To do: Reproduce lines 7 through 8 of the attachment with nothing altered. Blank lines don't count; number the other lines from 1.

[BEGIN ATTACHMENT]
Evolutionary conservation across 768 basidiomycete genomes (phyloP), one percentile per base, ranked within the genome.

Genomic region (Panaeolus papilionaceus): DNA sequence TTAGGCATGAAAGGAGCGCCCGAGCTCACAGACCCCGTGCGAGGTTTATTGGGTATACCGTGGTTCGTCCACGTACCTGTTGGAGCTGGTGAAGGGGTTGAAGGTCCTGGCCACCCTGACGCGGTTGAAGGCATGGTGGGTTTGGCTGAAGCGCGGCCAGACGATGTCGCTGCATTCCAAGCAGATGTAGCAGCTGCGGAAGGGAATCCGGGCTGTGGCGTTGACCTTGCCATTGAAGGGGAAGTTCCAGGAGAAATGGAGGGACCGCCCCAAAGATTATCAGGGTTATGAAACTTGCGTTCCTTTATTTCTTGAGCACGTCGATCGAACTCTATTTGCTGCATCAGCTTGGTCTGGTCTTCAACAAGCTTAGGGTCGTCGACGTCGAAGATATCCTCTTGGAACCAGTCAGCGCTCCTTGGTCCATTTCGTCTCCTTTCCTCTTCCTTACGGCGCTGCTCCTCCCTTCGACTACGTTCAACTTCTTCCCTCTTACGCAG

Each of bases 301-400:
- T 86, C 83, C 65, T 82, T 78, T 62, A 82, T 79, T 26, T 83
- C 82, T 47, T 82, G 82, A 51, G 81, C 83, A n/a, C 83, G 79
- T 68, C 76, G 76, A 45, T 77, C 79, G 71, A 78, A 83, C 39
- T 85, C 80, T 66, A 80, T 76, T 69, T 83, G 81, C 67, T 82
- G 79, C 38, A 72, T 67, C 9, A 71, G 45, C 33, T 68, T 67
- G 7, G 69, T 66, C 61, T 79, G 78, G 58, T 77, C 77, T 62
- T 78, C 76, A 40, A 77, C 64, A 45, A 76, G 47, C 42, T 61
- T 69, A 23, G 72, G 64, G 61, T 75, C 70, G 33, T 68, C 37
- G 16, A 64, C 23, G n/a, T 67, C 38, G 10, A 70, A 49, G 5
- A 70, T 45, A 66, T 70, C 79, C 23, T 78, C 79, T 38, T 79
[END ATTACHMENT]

- T 85, C 80, T 66, A 80, T 76, T 69, T 83, G 81, C 67, T 82
- G 79, C 38, A 72, T 67, C 9, A 71, G 45, C 33, T 68, T 67